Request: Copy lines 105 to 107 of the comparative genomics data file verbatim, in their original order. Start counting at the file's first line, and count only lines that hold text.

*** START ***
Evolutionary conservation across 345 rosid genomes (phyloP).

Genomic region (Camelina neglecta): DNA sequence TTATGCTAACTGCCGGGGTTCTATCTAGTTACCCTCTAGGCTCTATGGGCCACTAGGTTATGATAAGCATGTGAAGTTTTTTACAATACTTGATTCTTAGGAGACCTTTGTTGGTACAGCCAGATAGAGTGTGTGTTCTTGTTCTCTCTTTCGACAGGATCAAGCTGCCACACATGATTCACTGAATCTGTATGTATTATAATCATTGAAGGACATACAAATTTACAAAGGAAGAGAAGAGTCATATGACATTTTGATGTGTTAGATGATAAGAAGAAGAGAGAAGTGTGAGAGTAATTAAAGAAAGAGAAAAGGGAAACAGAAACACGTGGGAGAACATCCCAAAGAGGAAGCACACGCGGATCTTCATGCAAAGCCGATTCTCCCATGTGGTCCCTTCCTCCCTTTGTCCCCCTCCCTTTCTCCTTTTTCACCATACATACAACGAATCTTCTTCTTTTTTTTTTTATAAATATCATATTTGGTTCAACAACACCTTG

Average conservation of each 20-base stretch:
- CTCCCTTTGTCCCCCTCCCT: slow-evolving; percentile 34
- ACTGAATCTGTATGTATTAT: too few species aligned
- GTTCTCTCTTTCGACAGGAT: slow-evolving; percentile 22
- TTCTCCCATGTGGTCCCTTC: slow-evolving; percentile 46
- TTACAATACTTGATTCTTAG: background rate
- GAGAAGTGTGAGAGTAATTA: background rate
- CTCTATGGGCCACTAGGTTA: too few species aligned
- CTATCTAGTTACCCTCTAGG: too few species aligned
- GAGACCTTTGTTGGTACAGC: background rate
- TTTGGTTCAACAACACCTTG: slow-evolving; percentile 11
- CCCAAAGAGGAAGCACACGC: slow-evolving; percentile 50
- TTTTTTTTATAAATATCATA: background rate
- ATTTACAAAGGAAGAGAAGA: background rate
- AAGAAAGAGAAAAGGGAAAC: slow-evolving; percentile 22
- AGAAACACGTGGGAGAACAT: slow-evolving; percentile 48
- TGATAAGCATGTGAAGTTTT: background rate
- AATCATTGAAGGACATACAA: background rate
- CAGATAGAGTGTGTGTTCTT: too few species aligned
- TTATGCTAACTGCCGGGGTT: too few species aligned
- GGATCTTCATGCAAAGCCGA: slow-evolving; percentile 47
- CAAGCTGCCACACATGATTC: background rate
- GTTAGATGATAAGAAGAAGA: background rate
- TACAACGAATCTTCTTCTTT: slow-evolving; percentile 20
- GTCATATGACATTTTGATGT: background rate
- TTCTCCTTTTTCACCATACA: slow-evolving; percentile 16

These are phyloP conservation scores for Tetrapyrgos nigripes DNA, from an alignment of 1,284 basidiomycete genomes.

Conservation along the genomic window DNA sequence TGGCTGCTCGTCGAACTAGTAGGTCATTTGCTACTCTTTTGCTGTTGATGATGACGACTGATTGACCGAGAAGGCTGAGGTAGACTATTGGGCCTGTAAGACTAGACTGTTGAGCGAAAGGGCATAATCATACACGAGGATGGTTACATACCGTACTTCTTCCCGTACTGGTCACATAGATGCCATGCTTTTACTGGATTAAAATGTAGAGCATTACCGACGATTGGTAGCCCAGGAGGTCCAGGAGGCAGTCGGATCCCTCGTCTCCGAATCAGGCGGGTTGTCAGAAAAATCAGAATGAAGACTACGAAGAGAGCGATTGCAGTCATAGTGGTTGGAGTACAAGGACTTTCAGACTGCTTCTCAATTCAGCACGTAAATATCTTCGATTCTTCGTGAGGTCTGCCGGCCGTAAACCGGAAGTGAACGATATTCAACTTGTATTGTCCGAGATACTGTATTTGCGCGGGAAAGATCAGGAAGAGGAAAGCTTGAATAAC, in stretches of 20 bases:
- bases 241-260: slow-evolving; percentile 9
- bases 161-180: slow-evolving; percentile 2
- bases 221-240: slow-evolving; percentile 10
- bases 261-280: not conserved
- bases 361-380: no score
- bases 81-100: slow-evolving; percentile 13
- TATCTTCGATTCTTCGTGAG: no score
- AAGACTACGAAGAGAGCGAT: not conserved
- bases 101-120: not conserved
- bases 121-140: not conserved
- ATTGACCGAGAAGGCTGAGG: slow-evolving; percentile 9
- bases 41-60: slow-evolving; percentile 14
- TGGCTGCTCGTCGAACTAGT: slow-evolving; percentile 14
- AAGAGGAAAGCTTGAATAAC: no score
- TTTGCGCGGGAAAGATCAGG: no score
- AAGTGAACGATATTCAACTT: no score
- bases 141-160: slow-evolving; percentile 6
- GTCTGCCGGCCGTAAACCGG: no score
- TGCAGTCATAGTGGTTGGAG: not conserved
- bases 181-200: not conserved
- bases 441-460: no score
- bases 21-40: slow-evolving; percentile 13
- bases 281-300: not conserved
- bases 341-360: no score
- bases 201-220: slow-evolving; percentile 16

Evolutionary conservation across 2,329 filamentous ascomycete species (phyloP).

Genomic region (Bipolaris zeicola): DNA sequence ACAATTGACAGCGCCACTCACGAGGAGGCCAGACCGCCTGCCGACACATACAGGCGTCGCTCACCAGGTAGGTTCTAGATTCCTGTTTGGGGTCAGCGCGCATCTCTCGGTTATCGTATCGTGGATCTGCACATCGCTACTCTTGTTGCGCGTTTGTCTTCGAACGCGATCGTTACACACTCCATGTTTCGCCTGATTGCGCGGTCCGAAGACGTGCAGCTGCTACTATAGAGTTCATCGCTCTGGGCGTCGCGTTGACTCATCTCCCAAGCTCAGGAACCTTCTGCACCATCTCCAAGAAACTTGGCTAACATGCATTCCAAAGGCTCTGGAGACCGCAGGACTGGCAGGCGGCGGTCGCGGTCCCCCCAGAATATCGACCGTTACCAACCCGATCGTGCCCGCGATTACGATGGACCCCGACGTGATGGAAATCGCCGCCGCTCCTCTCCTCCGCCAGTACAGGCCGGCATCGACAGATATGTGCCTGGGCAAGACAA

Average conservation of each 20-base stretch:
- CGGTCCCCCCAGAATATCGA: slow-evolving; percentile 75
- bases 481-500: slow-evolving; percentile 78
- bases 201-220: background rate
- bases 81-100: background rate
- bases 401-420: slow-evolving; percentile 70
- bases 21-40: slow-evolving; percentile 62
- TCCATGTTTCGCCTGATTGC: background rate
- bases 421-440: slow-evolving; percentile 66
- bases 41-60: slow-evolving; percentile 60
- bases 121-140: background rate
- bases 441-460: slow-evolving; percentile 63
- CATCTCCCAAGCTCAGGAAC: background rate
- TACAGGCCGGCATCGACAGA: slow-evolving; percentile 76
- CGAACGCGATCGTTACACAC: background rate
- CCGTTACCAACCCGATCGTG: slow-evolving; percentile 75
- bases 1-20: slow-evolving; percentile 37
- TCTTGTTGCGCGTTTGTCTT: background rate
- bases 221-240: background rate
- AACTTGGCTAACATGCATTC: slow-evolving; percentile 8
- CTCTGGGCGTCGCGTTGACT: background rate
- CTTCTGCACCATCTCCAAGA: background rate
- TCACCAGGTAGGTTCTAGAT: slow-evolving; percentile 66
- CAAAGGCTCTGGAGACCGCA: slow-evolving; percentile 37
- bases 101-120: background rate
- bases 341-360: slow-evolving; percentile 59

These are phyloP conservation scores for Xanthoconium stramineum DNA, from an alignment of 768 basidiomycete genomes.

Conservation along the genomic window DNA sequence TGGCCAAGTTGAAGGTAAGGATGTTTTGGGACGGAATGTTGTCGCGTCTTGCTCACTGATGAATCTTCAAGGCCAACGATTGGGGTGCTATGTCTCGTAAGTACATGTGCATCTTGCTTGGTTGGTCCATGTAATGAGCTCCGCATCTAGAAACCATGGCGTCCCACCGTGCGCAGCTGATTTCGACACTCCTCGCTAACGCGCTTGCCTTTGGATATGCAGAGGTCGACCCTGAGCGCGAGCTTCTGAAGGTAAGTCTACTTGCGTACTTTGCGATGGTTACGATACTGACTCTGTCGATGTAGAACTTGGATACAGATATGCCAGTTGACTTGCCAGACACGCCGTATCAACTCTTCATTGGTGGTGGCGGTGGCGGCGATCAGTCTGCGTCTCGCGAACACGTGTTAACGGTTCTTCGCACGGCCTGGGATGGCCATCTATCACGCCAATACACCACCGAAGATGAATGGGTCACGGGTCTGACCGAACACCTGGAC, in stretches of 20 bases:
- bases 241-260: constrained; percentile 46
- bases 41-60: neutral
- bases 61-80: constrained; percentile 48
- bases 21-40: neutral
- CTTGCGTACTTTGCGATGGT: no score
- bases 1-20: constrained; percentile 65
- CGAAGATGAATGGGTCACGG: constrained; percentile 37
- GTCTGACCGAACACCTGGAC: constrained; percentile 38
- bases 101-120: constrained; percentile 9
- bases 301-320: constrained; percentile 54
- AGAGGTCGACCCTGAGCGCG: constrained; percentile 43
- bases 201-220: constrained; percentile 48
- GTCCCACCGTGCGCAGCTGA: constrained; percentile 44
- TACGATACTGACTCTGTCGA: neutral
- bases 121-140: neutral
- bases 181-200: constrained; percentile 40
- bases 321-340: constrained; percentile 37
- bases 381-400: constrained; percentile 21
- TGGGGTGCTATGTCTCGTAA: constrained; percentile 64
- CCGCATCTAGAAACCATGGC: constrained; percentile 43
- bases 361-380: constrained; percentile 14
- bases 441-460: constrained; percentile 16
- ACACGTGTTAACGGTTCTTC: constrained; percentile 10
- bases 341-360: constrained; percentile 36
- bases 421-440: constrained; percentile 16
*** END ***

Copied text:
- CCGCATCTAGAAACCATGGC: constrained; percentile 43
- bases 361-380: constrained; percentile 14
- bases 441-460: constrained; percentile 16